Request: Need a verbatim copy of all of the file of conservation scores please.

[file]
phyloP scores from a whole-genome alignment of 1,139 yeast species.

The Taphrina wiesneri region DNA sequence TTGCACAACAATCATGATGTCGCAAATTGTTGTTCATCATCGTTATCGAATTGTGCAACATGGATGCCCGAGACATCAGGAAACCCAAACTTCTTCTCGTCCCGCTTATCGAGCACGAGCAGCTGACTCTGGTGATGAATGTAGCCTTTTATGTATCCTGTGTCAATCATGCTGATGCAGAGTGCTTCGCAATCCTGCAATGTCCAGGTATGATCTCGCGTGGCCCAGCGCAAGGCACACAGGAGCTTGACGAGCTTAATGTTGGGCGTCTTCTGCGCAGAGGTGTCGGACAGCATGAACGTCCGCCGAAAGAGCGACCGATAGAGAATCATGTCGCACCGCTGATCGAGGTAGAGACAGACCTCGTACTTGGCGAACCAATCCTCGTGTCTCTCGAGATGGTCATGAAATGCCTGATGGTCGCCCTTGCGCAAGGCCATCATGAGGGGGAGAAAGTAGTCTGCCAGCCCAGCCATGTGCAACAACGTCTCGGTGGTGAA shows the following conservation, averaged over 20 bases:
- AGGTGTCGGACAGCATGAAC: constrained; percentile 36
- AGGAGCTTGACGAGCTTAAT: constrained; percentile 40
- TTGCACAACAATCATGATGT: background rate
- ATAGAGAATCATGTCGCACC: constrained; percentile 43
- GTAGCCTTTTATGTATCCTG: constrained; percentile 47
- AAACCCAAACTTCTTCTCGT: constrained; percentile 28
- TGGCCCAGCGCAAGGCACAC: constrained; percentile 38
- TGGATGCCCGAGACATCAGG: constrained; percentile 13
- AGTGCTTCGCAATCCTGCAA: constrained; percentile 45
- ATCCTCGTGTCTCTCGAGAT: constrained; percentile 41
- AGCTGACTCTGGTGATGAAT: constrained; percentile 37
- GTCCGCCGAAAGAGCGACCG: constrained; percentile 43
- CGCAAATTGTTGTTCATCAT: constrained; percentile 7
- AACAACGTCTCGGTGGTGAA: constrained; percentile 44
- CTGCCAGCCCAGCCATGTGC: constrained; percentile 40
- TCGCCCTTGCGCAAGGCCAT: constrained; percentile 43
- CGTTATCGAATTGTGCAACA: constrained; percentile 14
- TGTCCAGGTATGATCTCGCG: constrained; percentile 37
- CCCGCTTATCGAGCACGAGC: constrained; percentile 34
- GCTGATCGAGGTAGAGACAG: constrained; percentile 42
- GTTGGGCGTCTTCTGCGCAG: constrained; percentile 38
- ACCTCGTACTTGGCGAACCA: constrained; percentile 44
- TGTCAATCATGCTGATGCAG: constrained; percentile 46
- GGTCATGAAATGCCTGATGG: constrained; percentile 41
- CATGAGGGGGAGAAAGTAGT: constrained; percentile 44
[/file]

phyloP scores from a whole-genome alignment of 1,139 yeast species.

The Taphrina wiesneri region DNA sequence TTGCACAACAATCATGATGTCGCAAATTGTTGTTCATCATCGTTATCGAATTGTGCAACATGGATGCCCGAGACATCAGGAAACCCAAACTTCTTCTCGTCCCGCTTATCGAGCACGAGCAGCTGACTCTGGTGATGAATGTAGCCTTTTATGTATCCTGTGTCAATCATGCTGATGCAGAGTGCTTCGCAATCCTGCAATGTCCAGGTATGATCTCGCGTGGCCCAGCGCAAGGCACACAGGAGCTTGACGAGCTTAATGTTGGGCGTCTTCTGCGCAGAGGTGTCGGACAGCATGAACGTCCGCCGAAAGAGCGACCGATAGAGAATCATGTCGCACCGCTGATCGAGGTAGAGACAGACCTCGTACTTGGCGAACCAATCCTCGTGTCTCTCGAGATGGTCATGAAATGCCTGATGGTCGCCCTTGCGCAAGGCCATCATGAGGGGGAGAAAGTAGTCTGCCAGCCCAGCCATGTGCAACAACGTCTCGGTGGTGAA shows the following conservation, averaged over 20 bases:
- AGGTGTCGGACAGCATGAAC: constrained; percentile 36
- AGGAGCTTGACGAGCTTAAT: constrained; percentile 40
- TTGCACAACAATCATGATGT: background rate
- ATAGAGAATCATGTCGCACC: constrained; percentile 43
- GTAGCCTTTTATGTATCCTG: constrained; percentile 47
- AAACCCAAACTTCTTCTCGT: constrained; percentile 28
- TGGCCCAGCGCAAGGCACAC: constrained; percentile 38
- TGGATGCCCGAGACATCAGG: constrained; percentile 13
- AGTGCTTCGCAATCCTGCAA: constrained; percentile 45
- ATCCTCGTGTCTCTCGAGAT: constrained; percentile 41
- AGCTGACTCTGGTGATGAAT: constrained; percentile 37
- GTCCGCCGAAAGAGCGACCG: constrained; percentile 43
- CGCAAATTGTTGTTCATCAT: constrained; percentile 7
- AACAACGTCTCGGTGGTGAA: constrained; percentile 44
- CTGCCAGCCCAGCCATGTGC: constrained; percentile 40
- TCGCCCTTGCGCAAGGCCAT: constrained; percentile 43
- CGTTATCGAATTGTGCAACA: constrained; percentile 14
- TGTCCAGGTATGATCTCGCG: constrained; percentile 37
- CCCGCTTATCGAGCACGAGC: constrained; percentile 34
- GCTGATCGAGGTAGAGACAG: constrained; percentile 42
- GTTGGGCGTCTTCTGCGCAG: constrained; percentile 38
- ACCTCGTACTTGGCGAACCA: constrained; percentile 44
- TGTCAATCATGCTGATGCAG: constrained; percentile 46
- GGTCATGAAATGCCTGATGG: constrained; percentile 41
- CATGAGGGGGAGAAAGTAGT: constrained; percentile 44